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Nothing is Guaranteed.

“The world is a microbe. There's earth, which can fit more than a thousand times in jupiter. Then there's the solar system, and the galaxy, this galaxy and a million others, similar, alike and different. The earth is literally one in a million; hence, a microbe. Almost as surely to be as small as a cell. Everything is a single cell in a sea of other cells, each one unique. If one single cell were to die, the world would live on. It would simply be a microbe among other microbes that ceased to exist. A single cell in a large vast sea, a single earth in jupiter, a single penny out of a million dollars that is ceasing to exist. It's as simple as that. So what's the difference between a penny and a planet? Nothing. Everything else lives on, even after its time. And in the end, all microbes crumble, and that's... okay.
The Narrator
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Finale is an upcoming original musical written by Julia "Jay" Veloso and Brian Sumerau. The plot focuses on the lives of several different, ordinary people and how they are affected when each of them finds out they have less time then they think.

The show follows several different characters:

  • Tyler Jenson, a newscaster in a Love Triangle with her co-anchor/boyfriend Dylan Russ and weatherman Alex Valturn
  • Noah Boslin, an aspiring college student who faces the decision of going to his dream school or staying near home to be with his widowed mother, Krista
  • Dani Prasmin, a teenaged girl trying to find love through a constant stream of boyfriends, but is constantly stopped by her dad Liam, who wants her to find someone she really loves
  • Sam Kinsley, an aspiring Broadway actress
  • Amy Ryner, a retiring alcoholic
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However, all of these seemingly ordinary situations have their stakes drastically raised at the end of Act 1.

These ordinary people are all now forced to make the most important decision of their lives: how to spend their last few days. The entire show is looked over by an omniscient Narrator to provide us with all the Exposition Dump we need to understand the world.

The show's gofundme page is here, official website is here, and official twitter is here.

The show premieres May 25th and 26th, 2017.


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Tropes present in "Finale" include:

  • All Musicals Are Adaptations: Averted, the show is completely original.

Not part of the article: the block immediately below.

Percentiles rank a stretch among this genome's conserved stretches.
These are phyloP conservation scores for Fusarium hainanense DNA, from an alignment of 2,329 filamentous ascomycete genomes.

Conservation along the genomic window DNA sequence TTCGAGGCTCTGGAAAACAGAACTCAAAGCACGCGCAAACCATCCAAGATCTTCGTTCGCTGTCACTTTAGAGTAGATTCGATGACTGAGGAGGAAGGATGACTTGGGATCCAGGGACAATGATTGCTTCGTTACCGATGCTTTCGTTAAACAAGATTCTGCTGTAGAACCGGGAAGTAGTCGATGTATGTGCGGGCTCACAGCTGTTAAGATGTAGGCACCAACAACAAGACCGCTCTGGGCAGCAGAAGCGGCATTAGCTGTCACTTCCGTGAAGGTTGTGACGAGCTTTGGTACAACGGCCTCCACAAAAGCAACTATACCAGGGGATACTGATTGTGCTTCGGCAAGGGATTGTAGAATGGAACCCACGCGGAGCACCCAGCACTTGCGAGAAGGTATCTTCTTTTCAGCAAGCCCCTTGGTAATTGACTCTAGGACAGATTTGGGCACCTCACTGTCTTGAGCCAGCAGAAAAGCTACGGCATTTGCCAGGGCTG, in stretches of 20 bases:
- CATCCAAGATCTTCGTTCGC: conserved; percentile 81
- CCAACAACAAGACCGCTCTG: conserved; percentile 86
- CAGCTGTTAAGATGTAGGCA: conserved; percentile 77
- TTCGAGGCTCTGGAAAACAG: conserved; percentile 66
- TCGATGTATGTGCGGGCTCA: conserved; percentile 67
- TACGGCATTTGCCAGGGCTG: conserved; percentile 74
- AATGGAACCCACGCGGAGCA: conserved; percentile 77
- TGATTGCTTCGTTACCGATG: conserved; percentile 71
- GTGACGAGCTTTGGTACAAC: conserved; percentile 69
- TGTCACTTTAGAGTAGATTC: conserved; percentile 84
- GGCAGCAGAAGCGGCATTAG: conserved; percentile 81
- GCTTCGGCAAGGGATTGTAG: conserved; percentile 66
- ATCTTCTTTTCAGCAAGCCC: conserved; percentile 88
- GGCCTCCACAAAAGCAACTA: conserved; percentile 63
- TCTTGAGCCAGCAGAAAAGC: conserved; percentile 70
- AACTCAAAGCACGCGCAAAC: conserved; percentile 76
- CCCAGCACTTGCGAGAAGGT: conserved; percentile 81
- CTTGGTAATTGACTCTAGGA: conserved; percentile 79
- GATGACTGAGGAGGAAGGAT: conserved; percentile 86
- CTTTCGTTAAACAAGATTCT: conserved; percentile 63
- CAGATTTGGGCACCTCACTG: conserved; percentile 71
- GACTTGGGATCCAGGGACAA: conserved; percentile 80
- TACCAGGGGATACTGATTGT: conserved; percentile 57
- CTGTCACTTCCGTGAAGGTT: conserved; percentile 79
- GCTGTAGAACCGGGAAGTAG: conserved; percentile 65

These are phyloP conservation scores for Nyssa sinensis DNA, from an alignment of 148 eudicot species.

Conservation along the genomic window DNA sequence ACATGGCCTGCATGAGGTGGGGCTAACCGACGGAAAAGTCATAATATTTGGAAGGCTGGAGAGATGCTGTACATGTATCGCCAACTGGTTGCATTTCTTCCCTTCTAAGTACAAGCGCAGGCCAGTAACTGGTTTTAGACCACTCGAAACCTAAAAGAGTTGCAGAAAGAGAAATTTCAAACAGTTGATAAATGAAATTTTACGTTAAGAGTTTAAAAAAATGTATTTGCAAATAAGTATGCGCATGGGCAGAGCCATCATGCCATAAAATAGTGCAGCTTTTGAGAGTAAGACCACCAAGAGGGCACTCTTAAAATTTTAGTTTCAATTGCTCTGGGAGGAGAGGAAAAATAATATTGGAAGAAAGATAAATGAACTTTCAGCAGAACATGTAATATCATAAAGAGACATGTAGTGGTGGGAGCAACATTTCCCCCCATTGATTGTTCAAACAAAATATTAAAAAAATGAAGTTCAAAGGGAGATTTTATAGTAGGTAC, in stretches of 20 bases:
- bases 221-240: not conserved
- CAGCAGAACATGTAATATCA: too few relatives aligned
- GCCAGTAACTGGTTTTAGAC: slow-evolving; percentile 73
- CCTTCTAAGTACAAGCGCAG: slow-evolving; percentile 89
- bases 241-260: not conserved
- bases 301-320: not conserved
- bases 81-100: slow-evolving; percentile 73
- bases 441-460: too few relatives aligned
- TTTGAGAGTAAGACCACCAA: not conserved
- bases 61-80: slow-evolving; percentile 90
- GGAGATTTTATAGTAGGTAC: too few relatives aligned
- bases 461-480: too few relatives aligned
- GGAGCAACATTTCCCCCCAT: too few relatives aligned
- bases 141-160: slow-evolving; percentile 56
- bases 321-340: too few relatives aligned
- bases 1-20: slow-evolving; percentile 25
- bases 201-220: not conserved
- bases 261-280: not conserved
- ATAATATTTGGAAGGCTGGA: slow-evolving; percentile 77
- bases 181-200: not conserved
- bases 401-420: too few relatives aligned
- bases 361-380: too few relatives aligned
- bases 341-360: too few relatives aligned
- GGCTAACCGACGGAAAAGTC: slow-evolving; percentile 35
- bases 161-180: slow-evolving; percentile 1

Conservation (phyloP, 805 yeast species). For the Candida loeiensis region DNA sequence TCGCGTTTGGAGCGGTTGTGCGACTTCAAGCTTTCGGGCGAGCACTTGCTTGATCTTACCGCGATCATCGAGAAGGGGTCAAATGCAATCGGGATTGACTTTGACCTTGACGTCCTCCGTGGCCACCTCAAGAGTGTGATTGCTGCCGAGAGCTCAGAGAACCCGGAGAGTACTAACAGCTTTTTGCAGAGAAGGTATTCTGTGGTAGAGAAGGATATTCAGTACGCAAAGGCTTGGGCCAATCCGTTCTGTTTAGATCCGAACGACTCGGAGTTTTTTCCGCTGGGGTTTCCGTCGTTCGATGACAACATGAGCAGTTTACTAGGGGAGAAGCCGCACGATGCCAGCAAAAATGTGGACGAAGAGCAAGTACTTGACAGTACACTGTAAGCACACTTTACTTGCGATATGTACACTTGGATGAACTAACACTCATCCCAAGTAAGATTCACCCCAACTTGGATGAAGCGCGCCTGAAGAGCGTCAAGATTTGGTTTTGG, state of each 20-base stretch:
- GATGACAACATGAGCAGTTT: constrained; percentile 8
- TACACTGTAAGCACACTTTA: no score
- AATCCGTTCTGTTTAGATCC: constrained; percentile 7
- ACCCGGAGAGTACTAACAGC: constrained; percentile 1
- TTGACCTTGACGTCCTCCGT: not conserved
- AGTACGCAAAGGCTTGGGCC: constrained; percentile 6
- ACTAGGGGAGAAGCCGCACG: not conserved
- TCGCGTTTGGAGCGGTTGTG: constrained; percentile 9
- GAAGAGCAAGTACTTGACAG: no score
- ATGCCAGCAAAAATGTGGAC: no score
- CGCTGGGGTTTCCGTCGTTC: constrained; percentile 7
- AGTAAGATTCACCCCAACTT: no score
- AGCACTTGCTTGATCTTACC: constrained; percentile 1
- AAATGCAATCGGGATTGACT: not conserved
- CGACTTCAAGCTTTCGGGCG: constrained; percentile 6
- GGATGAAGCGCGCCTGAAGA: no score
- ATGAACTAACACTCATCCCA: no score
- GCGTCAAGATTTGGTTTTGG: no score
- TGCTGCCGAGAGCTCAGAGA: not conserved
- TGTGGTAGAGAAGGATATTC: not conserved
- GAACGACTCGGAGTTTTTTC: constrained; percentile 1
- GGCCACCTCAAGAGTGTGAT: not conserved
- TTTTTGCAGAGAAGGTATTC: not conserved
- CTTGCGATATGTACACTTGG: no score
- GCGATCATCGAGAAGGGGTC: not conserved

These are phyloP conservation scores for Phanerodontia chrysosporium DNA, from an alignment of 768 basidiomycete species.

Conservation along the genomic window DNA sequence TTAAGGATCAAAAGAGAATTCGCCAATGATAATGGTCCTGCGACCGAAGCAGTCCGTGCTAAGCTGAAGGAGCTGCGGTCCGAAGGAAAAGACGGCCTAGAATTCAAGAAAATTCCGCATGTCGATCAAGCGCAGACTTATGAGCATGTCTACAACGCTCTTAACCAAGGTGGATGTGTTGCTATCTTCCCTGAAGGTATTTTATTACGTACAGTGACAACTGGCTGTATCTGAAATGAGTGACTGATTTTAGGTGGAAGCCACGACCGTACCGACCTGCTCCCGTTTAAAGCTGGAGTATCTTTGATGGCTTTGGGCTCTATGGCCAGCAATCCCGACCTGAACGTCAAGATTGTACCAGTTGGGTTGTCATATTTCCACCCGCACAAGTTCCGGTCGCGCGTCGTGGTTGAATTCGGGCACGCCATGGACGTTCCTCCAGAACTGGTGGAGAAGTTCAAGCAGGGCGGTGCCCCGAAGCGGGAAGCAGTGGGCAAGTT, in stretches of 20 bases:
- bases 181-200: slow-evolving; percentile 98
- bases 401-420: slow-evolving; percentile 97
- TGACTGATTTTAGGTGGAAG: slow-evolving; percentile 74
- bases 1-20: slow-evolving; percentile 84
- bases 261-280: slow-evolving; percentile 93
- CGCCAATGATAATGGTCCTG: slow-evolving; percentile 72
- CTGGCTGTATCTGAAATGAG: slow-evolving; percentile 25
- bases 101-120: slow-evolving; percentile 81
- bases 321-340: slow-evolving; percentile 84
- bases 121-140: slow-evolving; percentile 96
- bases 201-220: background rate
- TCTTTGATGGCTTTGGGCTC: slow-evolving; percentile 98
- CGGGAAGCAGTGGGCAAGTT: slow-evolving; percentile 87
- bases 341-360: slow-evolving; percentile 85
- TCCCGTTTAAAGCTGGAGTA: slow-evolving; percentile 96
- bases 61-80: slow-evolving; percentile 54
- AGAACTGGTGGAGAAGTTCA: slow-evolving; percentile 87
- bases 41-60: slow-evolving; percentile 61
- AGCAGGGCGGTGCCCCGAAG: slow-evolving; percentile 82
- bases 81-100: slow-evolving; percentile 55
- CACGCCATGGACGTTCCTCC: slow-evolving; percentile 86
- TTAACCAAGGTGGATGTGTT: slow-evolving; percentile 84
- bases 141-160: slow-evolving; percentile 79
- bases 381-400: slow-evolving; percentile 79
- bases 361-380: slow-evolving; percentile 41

• All There in the Manual: Many of the character's names are only mentioned in the script and never mentioned in the show.
  • Bittersweet Ending: The show ends with the world ending and life as we knew it ceasing to exist. However, everyone does get to tie up all the loose ends from Act 1!
  • Bolivian Army Ending: Although we never actually see them die, the show ends with the characters singing about how they are accepting the fact that this is their last night on earth and the world is going to end tomorrow.
  • Counterpoint Duet: Krista and Noah get "Leaving You/Me," about how Noah can't wait to go to college and Krista is sad that he is leaving.
  • Cue the Sun: In the end, as the characters accept their deaths and walk into the burning sunset together.
  • Crowd Song: a few.
    • "Today is the Day", a song about how everyone is going to have a good day,
    • "Panic in the Streets", a song about everyone stressing out over the fact that the world is ending
    • "Finally", a song about everyone accepting their deaths and the end of the world.
  • Dance Party Ending: The last scene of the show takes place at a ball celebrating the last night on earth in Times Square, where all the loose ends are wrapped up, and all the characters come back and dance.
  • Dark Reprise: "Today is the Day" is a hopeful opening number about how everyone is going to have a good day. This song is reprised her in "Finally," the finale, when the world is ending, along with many other character's musical motifs. "Today is the Day" no longer means "Today is the day that my life gets better," it now means "Today is the day that we die."
  • Diabolus ex Machina: The reveal that the world is ending in a week comes at the end of Act 2, and severely screws up everyone's plans.
  • Distant Duet: The show loves this trope.
    • Tyler and Alex get "More Than This" in Act 2, where Alex and Tyler sing about wanting to express their feelings for each other.
    • Act 2 also contains "My Last Days" sung by Dani and Noah about their respective parents. This is made even more distant because of the fact that they have never met each other before, but are simply singing about parallel situations.
  • Doppelgänger Replacement Love Interest: Played for Laughs with Dani's boyfriends, who are all played by the same actor.